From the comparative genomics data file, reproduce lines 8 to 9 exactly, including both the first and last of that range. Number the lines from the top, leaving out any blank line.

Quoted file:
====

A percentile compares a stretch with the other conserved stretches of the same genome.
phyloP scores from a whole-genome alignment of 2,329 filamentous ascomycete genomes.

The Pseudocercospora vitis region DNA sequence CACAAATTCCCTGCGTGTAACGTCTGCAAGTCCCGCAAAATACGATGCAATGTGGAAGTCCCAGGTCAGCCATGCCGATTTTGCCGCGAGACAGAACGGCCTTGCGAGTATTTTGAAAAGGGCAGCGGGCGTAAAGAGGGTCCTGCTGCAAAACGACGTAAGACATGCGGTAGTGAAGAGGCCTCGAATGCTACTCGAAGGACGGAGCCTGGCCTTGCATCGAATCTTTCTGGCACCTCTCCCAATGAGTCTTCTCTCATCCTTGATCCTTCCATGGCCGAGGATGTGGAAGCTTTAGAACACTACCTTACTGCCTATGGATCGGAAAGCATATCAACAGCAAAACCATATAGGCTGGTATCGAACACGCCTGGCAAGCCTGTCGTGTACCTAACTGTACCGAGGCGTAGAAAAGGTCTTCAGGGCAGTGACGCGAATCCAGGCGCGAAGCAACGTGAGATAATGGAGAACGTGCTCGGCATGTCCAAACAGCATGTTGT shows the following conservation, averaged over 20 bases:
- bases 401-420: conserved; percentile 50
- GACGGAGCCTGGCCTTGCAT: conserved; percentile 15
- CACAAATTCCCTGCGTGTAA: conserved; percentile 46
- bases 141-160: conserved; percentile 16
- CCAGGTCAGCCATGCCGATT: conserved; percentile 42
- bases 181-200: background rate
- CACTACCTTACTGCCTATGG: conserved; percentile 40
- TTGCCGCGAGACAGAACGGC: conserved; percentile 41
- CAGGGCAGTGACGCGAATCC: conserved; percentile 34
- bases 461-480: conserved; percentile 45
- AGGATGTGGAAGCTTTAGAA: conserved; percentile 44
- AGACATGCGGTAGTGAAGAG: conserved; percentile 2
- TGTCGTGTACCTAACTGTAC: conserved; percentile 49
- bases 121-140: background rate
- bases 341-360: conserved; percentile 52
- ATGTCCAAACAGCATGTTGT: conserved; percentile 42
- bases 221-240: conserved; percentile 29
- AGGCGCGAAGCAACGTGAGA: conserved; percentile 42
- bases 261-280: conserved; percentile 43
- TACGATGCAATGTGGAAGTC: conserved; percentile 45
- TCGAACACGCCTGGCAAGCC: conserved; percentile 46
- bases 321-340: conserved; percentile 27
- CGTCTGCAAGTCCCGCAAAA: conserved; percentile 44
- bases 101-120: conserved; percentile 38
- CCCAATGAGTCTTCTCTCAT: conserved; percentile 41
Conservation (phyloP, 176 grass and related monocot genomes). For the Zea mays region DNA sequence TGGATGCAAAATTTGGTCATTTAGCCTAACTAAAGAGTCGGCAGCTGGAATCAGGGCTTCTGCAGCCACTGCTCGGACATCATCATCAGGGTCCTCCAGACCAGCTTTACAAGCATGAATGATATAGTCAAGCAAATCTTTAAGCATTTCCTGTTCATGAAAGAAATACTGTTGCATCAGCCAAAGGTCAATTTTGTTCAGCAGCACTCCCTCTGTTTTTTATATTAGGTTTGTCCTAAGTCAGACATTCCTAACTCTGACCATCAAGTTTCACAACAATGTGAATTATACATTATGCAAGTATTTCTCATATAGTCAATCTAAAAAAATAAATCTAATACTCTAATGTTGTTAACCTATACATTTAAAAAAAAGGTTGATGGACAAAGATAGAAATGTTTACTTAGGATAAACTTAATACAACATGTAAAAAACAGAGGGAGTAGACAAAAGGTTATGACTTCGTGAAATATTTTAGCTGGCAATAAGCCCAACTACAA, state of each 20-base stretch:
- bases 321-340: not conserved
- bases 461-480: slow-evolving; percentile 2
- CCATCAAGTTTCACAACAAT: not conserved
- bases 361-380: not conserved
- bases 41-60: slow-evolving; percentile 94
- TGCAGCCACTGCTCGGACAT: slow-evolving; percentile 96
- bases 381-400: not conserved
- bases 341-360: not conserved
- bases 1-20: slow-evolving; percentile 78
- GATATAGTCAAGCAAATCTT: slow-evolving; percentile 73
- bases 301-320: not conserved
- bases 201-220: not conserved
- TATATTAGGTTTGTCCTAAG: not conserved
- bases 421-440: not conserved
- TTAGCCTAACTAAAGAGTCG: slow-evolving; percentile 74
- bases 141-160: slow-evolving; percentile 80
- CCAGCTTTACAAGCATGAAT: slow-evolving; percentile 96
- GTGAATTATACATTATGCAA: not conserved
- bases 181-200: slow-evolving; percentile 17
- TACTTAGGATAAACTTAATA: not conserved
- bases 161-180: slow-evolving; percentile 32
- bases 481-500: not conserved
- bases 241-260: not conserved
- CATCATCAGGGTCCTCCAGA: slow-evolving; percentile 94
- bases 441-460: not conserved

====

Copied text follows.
- CCAGGTCAGCCATGCCGATT: conserved; percentile 42
- bases 181-200: background rate